Iola Vivian Johnson was born on October 10, 1950, in Texarkana, Arkansas, to Horace and Eurea Lee Johnson. Her father was a respected land owner and rancher. Johnson’s family moved to a predominantly white neighborhood Tucson, Arizona, when she was four years old. She attended Mills Elementary School and Mansfield Junior High School. Johnson graduated from Tucson High School in 1968 and attended the University of Arizona. She has degrees in political science and journalism.

Johnson was the first woman and the first African American to write for the ten o’clock news for the NBC affiliate KBOA in Tucson, Arizona. In 1973, Johnson was approached to take a position with WFAA-TV in Dallas, Texas. She worked her way to becoming the first woman and the first black news anchor in Dallas. Johnson worked for WFAA-TV for more than 12 years, where she and co-anchor Tracy Rowlett had the longest running and most successful news anchor team in the history of the Dallas-Fort Worth television industry. Johnson became the highest paid local news anchor and the “Most Popular Woman in Dallas” according to Dallas Magazine.

Johnson left her job at the television station in 1984 to start her own business. A couple of years later, Johnson became the morning news anchor at radio station KKDA in Dallas, after spending a year in St. Louis, Missouri. She reappeared on television in 1990, where she once again teamed up with Tracy Rowlett, this time at the CBS affiliate in Dallas. She later became the host of a weekly community affairs show, Positively Texas on KTVT-TV in Dallas.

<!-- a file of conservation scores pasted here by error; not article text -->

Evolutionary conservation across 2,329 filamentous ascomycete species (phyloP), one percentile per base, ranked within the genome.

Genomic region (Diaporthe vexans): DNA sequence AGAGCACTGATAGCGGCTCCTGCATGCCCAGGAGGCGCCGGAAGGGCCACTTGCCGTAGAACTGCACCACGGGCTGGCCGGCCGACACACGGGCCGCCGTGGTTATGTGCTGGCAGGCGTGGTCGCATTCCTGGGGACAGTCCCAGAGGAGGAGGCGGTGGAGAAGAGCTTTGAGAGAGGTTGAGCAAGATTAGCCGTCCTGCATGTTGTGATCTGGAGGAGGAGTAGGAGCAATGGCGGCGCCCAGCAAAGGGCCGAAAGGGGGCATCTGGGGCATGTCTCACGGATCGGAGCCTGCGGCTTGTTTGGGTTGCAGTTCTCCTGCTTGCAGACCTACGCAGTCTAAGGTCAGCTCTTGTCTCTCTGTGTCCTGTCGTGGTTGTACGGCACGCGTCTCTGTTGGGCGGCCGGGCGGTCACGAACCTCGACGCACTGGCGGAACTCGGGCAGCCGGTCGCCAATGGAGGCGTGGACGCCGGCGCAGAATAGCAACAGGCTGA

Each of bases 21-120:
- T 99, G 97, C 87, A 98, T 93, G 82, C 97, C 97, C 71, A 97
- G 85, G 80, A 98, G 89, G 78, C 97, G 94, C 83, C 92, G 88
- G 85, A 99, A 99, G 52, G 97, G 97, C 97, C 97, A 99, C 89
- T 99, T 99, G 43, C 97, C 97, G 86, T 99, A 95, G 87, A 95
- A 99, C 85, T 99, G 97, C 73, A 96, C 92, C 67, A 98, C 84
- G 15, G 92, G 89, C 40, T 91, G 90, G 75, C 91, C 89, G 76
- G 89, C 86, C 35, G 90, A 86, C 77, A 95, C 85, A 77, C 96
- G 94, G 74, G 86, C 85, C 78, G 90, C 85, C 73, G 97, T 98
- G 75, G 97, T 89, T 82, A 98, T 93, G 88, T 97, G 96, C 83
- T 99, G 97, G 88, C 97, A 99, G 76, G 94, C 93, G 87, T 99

Johnson has been recognized numerous times for her excellence in journalism. She also received the Life Time Achievement Award from the Dallas-Forth Worth Association of Black Communicators.

Accession Number

A2006.088

Sex

Female

Interview Date

5/3/2006

Last Name

Johnson

Maker Category
Organizations
Schools

Tucson High School

Mills Elementary School

Mansfield Junior High School

University of Arizona School of Law

Search Occupation Category
First Name

Iola

Birth City, State, Country

Texarkana

HM ID

JOH28

Favorite Season

Spring

Sponsor

Kleberg Foundation

State

Arkansas

Favorite Vacation Destination

Hawaii, Italy

Favorite Quote

God Doesn't Make Mistakes.

Bio Photo
Speakers Bureau Region State

Texas

Birth Date

10/10/1950

Birth Place Term
Speakers Bureau Region City

Dallas

Country

United States

Favorite Food

Mexican Food

Short Description

Television news anchor and television host Iola Johnson (1950 - ) was the first woman and the first African American news anchor in Dallas, running a highly successful co-anchor team with Tracy Rowlett for over 12 years. She was also morning news anchor at Dallas radio station KKDA, and later became the host of a weekly community affairs show, 'Positively Texas,' on KTVT-TV in Dallas.